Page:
I will be keeping a close eye on this as I like to hunt pigs, but also because all California hunters should watch as this unfolds and show your support for it. Share your ideas, thoughts, concerns and get the word out. Can you imagine if we could hunt them at will? I think it having a hunting license should still be required, but that's it. Take as many as you can with any legal weapon possible.

How do you guys weigh in? How do you feel about this bill?


  1. Amazing...on private land here in FL, it's any time, any how on swine...and you don't need a license, tags, etc. They are opening up public land hunting opportunities all of the time. The $22 for resident licenses won't make up the difference in the damage they do.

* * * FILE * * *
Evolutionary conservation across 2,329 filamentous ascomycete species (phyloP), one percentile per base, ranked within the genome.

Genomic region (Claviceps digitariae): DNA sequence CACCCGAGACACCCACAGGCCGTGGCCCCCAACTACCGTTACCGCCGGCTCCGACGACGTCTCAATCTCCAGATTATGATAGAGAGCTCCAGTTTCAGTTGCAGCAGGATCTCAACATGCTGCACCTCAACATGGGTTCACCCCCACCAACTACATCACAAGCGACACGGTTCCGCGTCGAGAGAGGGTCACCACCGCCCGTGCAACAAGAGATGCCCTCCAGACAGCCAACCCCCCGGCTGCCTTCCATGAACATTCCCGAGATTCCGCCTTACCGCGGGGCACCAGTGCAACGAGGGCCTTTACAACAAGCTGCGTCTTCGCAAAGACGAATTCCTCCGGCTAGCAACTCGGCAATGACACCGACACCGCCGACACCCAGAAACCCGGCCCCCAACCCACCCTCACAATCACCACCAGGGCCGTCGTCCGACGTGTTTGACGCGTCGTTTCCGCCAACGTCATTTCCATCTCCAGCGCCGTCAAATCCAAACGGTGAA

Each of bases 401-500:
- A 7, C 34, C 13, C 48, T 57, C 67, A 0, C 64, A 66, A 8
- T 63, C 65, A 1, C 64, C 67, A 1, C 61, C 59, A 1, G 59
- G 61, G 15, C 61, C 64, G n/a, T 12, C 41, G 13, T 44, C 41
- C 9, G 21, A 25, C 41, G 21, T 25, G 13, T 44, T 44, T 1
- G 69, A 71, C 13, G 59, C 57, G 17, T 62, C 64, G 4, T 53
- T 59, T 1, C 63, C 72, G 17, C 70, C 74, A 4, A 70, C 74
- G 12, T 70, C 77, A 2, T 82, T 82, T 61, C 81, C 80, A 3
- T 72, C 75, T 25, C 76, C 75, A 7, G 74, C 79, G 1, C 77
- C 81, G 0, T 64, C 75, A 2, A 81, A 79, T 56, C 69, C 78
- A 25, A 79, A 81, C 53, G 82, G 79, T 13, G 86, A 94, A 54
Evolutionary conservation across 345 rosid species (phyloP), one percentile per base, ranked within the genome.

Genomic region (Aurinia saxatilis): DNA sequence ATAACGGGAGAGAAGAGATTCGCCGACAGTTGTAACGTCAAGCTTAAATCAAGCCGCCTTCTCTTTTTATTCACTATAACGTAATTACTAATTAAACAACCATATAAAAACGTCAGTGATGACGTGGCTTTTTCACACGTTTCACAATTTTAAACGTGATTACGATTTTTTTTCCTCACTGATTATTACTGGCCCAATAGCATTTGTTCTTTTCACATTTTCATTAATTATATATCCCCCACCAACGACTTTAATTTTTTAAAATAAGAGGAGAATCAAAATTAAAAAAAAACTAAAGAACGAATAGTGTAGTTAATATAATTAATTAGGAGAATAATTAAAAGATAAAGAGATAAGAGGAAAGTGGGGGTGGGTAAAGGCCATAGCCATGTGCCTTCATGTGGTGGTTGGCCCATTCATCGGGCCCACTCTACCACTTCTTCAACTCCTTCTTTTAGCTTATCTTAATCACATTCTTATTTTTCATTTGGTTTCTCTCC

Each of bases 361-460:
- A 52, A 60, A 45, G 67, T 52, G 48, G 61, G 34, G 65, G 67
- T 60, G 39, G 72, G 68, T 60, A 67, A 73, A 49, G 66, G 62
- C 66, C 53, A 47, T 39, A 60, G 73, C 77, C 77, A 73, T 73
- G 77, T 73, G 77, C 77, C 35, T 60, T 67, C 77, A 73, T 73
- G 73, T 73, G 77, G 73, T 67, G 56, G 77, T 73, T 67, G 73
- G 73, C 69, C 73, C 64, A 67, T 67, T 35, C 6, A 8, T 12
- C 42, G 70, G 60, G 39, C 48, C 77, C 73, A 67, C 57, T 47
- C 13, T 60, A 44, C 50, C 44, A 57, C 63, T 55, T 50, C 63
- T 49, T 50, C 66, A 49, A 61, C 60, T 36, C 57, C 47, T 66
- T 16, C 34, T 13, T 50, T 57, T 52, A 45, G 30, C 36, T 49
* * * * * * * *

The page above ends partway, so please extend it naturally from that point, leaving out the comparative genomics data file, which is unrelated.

2. Tags required for hunting feral pigs. How ridiculous! I cant believe that considering the damage this FERAL animal does.

  3. Hey, Al.

    Thanks for the link-back. Not to be too nitpicky, but it is worth pointing out a couple of facts, re: CA wild hogs. First of all, they were listed as "game animals" all the way back in the 1950s, before they had spread nearly as far as they have today.

    The first pig tags were required in the 1980s I believe (the correct year eludes me), and I believe they were about $2 for a book of five tags. The justification for the tags was to fund research on the spread of the wild pig population and their impacts on the state's environmental and agricultural interests. Not sure how far that actual research went, but there are obviously large gaps in knowledge today.